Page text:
Results from a phase III trial of biosimilar infliximab have proven the equivalence of South Korean biotechnology company Celltrion’s biosimilar (CT-P13) and the reference product – Johnson & Johnson’s rheumatoid arthritis blockbuster Remicade (infliximab) in terms of safety and efficacy in patients with active rheumatoid arthritis .
The results of the phase III trial were presented at the Annual Congress of the European League Against Rheumatism (EULAR) held in Berlin, Germany on 6-9 June 2012.
Phase III trial
For the phase III trial 606 patients with active rheumatoid arthritis were enrolled regardless of whether they had received previous treatment with disease-modifying anti-rheumatic drugs including methotrexate or not. The patients were randomised 1:1 to receive either CT-P13 or infliximab (3 mg/kg, 2-hour intravenous infusion per dose) plus methotrexate and folic acid. The treatment period consisted of a dose-loading phase (weeks 0, 2, and 6) and a maintenance phase (weeks 14, 22, and 30).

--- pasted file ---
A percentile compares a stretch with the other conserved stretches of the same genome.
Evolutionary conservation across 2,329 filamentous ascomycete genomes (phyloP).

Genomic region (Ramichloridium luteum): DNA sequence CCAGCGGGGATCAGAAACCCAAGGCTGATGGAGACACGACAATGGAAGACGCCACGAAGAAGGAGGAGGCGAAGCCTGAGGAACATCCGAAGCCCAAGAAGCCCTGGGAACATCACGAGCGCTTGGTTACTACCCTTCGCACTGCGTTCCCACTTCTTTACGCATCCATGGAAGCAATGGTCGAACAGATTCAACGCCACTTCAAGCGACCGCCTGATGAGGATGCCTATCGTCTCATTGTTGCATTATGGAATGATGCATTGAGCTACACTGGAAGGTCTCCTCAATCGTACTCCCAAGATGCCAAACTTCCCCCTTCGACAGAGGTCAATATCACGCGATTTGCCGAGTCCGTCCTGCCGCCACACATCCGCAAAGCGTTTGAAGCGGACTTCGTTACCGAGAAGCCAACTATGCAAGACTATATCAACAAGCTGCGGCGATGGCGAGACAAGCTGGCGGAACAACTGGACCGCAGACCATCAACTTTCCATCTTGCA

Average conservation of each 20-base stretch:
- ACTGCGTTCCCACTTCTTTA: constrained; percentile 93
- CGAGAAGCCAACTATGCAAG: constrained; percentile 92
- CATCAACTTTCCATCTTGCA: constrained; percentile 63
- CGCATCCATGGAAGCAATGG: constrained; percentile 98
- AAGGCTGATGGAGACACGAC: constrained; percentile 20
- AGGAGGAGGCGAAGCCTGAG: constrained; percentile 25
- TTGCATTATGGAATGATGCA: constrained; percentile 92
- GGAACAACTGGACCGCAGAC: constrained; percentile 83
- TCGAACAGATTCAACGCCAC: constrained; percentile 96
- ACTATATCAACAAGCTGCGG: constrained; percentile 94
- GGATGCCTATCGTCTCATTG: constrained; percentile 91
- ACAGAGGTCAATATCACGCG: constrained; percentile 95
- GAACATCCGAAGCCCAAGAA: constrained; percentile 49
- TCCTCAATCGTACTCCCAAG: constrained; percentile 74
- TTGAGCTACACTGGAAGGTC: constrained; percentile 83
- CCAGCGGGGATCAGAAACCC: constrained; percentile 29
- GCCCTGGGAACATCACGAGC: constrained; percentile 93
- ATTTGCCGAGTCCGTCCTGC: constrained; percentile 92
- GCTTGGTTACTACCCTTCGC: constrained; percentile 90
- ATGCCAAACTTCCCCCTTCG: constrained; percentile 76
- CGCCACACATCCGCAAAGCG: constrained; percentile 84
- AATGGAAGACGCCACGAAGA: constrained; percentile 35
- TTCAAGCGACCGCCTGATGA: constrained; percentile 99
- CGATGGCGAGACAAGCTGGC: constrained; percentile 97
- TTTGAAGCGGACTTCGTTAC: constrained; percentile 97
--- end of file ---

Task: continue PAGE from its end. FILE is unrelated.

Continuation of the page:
At week 30, the proportion of patients achieving 20% improvement in American College of rheumatology (ACR) criteria ACR20 (see Table 1) were 60.9% for CT-P13 versus 58.6% for infliximab (2% difference; 95% CI -6% to 10%) in the intent-to-treat population, and 73.4% versus 69.7% (4% difference; 95% CI: -4% to 12%) in the per-protocol population. The exact binomial test with 95% confidence intervals (CIs) for ACR20 within a margin of ±15% was used to define equivalence between the 2 treatments.